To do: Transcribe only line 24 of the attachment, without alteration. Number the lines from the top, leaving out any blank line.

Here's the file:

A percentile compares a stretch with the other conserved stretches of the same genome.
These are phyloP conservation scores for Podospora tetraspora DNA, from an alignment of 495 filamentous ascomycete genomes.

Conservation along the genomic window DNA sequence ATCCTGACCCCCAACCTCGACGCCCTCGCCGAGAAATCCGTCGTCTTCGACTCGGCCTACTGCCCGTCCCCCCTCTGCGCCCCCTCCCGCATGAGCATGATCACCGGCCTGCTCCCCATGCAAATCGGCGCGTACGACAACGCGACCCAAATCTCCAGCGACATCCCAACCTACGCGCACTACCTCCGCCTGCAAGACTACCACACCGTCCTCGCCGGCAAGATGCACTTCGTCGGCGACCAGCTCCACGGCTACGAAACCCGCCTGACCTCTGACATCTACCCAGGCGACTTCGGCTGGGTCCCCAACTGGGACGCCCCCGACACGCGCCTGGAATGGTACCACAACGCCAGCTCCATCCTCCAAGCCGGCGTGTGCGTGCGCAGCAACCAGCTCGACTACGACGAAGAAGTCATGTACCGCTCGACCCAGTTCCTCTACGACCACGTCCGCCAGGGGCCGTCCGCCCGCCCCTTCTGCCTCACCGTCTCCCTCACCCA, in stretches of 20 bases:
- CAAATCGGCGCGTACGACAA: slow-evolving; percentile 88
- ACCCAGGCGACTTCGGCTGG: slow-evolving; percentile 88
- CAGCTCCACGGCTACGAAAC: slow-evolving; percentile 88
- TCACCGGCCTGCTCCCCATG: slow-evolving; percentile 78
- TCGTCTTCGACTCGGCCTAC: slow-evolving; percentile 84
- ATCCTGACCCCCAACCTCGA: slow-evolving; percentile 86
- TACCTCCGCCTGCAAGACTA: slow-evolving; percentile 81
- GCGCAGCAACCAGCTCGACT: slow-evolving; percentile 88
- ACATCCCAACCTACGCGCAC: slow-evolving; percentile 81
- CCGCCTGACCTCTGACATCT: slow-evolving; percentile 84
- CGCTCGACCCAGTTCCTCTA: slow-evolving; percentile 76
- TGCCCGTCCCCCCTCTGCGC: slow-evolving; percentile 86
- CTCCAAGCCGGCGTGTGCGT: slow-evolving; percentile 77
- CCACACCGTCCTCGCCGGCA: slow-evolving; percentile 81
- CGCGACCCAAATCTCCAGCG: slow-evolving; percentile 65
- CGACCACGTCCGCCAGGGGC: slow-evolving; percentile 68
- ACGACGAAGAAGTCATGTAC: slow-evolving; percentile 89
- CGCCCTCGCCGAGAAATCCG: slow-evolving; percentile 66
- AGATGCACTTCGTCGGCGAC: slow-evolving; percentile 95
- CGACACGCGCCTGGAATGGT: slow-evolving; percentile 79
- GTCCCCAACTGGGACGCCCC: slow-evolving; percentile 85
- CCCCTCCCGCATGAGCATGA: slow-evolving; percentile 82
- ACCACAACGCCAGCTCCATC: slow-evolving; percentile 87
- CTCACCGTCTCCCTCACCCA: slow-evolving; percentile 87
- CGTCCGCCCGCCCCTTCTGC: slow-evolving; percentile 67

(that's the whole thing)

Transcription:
- GTCCCCAACTGGGACGCCCC: slow-evolving; percentile 85